In IPv4 Fragmentation, should the first block be necessarily the closest smaller multiple to 8


Is it mentioned in any RFC's that when one is splitting a Datagram into fragments, the bytes in the first fragment should be "the closest multiple of 8" or is it just a standard implementation.
Like for Example: if there whose payload is 10,000 bytes and header is 20 bytes, and going into another link whose MTU is 4000 bytes, then why should the payload be split as 3976, 3976, 2048? Why can't someone split it as lets say 3880, 3880, 2240? (no of fragments is the same)

(Closest Multiple of 8 – If 3980 was supposed to be split then closest multiple of 8 would be 3976…. Similarly it for 4000 it would be 4000 itself)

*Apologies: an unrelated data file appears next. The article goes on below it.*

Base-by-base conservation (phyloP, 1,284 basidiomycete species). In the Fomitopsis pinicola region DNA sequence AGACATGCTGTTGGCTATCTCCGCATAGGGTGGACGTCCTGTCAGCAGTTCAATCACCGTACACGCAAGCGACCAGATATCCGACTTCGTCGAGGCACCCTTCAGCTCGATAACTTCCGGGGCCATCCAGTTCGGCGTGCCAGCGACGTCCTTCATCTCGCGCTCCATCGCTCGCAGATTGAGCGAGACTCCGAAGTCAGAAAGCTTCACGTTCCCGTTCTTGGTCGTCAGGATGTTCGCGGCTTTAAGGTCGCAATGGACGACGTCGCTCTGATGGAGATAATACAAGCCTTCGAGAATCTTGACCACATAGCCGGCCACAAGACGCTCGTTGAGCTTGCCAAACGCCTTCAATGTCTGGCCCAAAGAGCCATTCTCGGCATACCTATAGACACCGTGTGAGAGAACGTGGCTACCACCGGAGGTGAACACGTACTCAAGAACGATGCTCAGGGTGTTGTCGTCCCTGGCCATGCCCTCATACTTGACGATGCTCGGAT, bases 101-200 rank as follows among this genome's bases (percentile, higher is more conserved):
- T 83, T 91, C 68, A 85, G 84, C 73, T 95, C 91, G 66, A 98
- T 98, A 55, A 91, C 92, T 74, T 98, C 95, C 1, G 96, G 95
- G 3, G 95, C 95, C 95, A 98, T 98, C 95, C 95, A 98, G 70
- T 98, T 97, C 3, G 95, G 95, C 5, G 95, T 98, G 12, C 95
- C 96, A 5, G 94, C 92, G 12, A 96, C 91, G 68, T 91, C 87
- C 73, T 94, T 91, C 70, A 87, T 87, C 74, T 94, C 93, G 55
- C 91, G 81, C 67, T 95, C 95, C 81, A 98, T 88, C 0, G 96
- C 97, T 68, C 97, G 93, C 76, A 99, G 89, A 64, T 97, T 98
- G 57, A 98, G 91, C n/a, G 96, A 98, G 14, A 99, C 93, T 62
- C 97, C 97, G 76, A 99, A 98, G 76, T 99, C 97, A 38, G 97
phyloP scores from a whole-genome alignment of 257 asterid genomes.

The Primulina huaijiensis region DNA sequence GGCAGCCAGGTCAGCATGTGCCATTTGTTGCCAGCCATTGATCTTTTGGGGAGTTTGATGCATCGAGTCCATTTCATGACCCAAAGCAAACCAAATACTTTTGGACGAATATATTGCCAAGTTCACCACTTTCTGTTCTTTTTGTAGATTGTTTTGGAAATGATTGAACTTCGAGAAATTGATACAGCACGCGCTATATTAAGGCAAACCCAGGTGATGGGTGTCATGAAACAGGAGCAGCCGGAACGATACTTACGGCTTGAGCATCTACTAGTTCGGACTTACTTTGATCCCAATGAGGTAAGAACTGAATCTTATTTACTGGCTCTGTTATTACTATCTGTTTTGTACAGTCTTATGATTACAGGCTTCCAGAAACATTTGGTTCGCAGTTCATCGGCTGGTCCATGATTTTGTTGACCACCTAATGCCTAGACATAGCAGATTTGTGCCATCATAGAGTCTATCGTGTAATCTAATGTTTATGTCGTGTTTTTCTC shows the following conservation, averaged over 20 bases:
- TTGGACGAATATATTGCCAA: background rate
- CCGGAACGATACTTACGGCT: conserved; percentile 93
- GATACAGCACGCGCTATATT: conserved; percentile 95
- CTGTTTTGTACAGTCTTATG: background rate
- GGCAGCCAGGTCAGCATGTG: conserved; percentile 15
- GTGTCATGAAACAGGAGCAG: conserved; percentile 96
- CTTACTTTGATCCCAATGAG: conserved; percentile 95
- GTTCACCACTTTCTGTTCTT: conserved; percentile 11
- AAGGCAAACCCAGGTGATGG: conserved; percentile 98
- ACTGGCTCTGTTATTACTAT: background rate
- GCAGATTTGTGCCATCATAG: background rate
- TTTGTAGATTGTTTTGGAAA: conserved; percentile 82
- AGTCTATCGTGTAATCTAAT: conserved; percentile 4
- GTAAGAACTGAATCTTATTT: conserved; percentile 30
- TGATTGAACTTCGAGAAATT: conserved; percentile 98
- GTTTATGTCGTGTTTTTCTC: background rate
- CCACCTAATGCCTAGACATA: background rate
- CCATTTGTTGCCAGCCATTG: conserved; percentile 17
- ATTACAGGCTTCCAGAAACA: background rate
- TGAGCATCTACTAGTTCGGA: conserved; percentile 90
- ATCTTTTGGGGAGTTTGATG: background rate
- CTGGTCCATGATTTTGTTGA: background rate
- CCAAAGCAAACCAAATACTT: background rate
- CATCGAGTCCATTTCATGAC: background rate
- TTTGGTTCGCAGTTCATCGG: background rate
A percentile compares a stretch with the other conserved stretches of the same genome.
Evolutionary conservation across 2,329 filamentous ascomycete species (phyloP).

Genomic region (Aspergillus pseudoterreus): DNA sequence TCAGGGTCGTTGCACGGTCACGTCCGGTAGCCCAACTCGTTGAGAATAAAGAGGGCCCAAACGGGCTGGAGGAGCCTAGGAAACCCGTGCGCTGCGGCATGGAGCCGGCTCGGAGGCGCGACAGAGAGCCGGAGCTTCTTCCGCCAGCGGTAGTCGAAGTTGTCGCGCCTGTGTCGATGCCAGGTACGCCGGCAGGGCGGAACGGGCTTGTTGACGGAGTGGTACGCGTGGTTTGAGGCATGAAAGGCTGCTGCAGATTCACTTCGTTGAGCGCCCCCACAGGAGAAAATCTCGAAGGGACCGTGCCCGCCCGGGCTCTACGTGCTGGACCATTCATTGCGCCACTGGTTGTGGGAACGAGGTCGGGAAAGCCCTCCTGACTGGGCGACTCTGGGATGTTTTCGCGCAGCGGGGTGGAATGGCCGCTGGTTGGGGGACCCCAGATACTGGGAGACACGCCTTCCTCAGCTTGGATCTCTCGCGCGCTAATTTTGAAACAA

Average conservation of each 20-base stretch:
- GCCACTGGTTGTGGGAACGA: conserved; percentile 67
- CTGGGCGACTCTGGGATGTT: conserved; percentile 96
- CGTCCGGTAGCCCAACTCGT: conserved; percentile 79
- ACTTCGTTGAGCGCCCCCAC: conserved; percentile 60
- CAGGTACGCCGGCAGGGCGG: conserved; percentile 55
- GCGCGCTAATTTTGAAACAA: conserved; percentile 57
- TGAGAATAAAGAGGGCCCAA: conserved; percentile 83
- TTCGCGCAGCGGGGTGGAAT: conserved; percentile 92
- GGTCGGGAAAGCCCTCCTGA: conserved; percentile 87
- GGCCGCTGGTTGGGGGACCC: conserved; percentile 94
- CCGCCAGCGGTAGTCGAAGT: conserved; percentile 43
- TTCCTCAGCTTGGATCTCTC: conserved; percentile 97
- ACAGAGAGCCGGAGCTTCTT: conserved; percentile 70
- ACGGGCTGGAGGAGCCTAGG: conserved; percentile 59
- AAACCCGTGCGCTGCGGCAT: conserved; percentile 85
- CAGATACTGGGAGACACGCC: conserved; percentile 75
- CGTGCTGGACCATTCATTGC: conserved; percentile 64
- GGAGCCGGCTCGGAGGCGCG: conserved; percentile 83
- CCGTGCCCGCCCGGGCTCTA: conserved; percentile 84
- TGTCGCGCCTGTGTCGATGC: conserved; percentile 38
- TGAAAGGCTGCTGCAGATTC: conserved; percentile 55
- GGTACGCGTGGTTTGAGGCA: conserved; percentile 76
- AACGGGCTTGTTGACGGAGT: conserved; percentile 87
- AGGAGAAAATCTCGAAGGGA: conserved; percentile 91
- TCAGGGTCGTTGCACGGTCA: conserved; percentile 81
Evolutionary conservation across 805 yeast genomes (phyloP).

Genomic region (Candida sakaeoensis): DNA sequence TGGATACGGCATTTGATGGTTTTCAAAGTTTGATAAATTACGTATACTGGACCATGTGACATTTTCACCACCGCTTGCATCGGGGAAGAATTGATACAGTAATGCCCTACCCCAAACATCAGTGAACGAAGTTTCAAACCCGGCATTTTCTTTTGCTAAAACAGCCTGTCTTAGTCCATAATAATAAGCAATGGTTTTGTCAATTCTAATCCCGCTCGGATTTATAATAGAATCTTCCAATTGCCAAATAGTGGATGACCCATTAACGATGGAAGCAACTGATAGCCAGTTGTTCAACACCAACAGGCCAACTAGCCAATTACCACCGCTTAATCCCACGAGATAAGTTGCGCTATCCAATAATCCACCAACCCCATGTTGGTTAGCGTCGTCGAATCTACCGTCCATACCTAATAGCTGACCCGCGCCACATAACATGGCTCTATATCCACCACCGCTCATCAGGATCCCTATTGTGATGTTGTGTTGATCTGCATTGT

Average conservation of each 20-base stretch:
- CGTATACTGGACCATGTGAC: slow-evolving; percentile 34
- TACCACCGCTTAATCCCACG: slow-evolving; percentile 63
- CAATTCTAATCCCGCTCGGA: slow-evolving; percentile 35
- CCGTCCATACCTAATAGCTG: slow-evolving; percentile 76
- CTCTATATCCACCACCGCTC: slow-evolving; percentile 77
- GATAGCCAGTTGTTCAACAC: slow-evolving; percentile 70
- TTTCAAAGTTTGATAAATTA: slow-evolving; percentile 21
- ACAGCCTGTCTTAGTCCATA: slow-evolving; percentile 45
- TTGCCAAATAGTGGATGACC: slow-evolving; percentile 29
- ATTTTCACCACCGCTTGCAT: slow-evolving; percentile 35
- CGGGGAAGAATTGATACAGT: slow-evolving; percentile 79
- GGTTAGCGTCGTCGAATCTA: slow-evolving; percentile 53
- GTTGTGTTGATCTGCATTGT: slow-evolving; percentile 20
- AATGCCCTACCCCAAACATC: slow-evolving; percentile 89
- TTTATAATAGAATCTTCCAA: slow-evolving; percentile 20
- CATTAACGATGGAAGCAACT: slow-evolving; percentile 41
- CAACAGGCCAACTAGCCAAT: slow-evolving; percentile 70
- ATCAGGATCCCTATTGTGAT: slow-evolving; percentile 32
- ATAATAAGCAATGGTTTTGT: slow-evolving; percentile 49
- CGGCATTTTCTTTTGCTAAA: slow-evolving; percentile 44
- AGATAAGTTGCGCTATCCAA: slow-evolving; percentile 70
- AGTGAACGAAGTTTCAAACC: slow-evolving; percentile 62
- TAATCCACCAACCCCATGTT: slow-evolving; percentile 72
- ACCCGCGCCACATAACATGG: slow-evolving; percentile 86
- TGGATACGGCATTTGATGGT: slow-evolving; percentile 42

Best Answer

The Fragment Offset field is three bits smaller than the Total Length field.

2^3 = 8

That means that you must use a multiple of eight. Typically you will use the largest multiple of eight that fits into the new MTU in order to minimize the number of packet fragments that are required to send the packet through the smaller MTU.

Fragmentation is resource intensive, and a router is not going to have an algorithm that looks to see if you can shrink the size of the fragments and still have the same number of packets. That would be even more resource intensive to no end. The purpose of a router is to route packets as fast as possible, not spend cycles trying to find a more even fragment size.

IPv6 has eliminated in-path packet fragmentation as a bad idea, instead requiring PMTUD (which can also be used with IPv4).